Introduction A cantonment is a military or police quarters. The word cantonment, derived from the French word canton, meaning corner or district, refers to a temporary military or winter encampment. For example, at the start of the Waterloo campaign in 1815, while the Duke of Wellington’s headquarters were in Brussels, most of his Anglo-allied army… Read More
What is an Enceinte?
Introduction Enceinte (from Latin incinctus: girdled, surrounded) is a French term denoting the “main defensive enclosure of a fortification”. For a castle this is the main defensive line of wall towers and curtain walls enclosing the position. For a settlement it would be the main town wall with its associated gatehouses and towers and walls.… Read More
What is a Bastion?
Introduction A bastion or bulwark is a structure projecting outward from the curtain wall of a fortification, most commonly angular in shape and positioned at the corners of the fort. The fully developed bastion consists of two faces and two flanks, with fire from the flanks being able to protect the curtain wall and the… Read More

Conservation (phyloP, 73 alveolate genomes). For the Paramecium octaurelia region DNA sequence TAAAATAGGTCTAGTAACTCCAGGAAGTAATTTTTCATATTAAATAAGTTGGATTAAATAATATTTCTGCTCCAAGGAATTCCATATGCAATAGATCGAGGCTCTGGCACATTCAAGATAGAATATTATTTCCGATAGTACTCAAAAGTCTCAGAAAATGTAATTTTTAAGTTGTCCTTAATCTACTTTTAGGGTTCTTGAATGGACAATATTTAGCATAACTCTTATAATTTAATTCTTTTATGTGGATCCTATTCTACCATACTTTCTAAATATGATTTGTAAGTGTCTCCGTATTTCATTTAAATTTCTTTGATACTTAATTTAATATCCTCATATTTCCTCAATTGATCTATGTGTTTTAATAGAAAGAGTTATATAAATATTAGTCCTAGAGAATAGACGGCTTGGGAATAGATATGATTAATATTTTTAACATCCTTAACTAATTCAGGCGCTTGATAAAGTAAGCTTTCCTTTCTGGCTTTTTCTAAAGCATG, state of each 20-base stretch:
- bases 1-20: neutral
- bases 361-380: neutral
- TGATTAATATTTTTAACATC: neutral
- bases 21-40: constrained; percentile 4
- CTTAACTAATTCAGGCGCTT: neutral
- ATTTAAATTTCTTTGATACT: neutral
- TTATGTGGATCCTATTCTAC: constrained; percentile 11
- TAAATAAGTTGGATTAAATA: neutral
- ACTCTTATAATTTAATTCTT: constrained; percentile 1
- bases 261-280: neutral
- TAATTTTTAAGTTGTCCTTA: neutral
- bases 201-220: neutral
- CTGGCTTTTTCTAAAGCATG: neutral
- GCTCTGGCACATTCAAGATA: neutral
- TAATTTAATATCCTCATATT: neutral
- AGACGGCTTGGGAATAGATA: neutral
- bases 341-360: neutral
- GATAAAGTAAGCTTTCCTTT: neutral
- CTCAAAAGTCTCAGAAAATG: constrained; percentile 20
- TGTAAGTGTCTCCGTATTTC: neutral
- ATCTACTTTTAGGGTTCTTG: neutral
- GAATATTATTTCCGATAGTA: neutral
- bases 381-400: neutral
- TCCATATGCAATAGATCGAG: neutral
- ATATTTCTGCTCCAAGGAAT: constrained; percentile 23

What is a Barracks?
Introduction Barracks are usually a group of long buildings built to house military personnel or labourers. The English word comes via French from an old Spanish word “barraca” (hut), originally referring to temporary shelters or huts for various people and animals, but today barracks are usually permanent buildings for military accommodation. The word may apply… Read More
What is a Fortification?
Introduction A fortification is a military construction or building designed for the defense of territories in warfare, and is also used to establish rule in a region during peacetime. The term is derived from Latin fortis (“strong”) and facere (“to make”). From very early history to modern times, defensive walls have often been necessary for… Read More
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